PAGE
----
Mason school board settles one suit, gets hit with another

By Lawrence Smith | Aug 24, 2007

POINT PLEASANT – Despite settling one lawsuit, the Mason County Board of Education has been named a defendant in another. Ironically, both suits arise from problems at the same Bend-area school.

According to court records, the Board settled a dispute with William and Jane Bird over alleged flooding construction to nearby New Haven Elementary caused to their home after a heavy rain in 2005. The board, along with co-defendant Mid-Atlantic Construction, which was the contractor for the project, reached an out-of-court settlement with the Birds on June 21.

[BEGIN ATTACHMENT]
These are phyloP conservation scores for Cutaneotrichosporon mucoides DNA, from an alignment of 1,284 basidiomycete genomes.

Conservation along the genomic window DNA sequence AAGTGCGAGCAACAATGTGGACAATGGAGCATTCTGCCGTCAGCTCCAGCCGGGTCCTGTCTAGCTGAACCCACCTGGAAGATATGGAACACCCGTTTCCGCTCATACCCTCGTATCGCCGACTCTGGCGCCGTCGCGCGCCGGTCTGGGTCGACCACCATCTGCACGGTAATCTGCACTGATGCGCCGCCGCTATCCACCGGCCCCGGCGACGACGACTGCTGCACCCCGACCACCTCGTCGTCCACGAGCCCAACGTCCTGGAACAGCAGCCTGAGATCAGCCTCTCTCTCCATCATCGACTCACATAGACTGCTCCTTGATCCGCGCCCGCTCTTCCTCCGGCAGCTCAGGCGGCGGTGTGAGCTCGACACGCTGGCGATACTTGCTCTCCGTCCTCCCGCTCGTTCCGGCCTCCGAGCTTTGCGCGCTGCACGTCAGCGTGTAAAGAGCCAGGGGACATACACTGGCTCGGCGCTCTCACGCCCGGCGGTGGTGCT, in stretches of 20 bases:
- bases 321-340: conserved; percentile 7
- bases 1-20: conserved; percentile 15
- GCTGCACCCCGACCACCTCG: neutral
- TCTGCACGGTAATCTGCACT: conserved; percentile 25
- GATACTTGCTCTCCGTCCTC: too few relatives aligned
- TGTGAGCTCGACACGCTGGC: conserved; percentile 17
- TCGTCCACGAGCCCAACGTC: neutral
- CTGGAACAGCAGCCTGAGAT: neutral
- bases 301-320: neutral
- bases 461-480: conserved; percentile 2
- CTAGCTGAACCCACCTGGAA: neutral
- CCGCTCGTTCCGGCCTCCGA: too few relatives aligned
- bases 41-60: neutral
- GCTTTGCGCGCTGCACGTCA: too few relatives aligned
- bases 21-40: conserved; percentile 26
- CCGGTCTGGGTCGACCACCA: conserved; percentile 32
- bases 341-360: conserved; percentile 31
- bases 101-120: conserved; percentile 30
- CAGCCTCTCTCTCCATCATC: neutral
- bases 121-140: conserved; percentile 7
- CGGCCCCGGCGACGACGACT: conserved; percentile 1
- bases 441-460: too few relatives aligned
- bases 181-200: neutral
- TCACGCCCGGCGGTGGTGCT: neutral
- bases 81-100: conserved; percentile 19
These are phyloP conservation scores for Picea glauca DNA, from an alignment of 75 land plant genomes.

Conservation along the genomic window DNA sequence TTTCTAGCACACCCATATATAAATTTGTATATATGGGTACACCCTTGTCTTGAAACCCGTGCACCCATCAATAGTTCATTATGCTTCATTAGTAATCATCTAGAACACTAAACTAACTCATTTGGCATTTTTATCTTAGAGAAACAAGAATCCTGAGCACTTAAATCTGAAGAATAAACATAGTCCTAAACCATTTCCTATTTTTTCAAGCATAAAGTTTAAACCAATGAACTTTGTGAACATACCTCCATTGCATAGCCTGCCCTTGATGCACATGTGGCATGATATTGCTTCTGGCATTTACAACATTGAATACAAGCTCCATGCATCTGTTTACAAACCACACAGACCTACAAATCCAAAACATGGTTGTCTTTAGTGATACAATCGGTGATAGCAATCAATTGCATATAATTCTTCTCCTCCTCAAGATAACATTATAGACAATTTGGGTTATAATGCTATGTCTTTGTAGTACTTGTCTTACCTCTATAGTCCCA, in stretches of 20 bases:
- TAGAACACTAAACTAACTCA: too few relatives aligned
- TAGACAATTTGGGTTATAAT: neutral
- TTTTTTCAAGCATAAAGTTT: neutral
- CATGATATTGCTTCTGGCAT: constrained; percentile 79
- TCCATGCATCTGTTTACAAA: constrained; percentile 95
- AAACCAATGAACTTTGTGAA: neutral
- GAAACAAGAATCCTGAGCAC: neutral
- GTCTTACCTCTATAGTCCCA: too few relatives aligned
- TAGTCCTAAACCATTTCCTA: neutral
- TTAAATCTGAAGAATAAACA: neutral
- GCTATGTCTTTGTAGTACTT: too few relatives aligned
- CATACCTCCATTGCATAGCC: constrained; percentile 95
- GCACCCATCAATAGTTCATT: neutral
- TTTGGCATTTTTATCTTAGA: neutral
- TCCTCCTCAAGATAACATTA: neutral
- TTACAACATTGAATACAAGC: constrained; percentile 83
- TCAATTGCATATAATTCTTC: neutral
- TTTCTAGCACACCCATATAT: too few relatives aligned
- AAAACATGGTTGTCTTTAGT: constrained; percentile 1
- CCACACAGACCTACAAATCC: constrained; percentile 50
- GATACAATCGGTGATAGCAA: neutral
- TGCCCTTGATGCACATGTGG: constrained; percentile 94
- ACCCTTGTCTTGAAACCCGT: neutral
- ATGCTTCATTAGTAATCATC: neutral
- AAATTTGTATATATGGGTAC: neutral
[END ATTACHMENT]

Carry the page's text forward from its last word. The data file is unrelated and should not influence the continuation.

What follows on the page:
However, no sooner than the Board reached its settlement with Birds than it was slapped with wrongful termination suit. In that case, Katherine Parrish, a former teacher at New Haven Elementary is appealing a decision by an administrative law judge upholding the Board's decision to fire her for alleged mistreatment of special needs students.

Using a 'sock' for discipline

According to court records, Parrish, though her attorneys James M. Casey and Jeremy Vickers of the Casey Law Offices in Point Pleasant, filed her appeal with the circuit court on Aug. 8. Casey and Vickers ask Mason Circuit Judge David W. Nibert, who has been assigned the case, overturn the July 9 decision by Denise M. Spatafore, administrative law judge for the West Virginia Education and State Employees Grievance Board, upholding the Board's decision to terminate Parrish.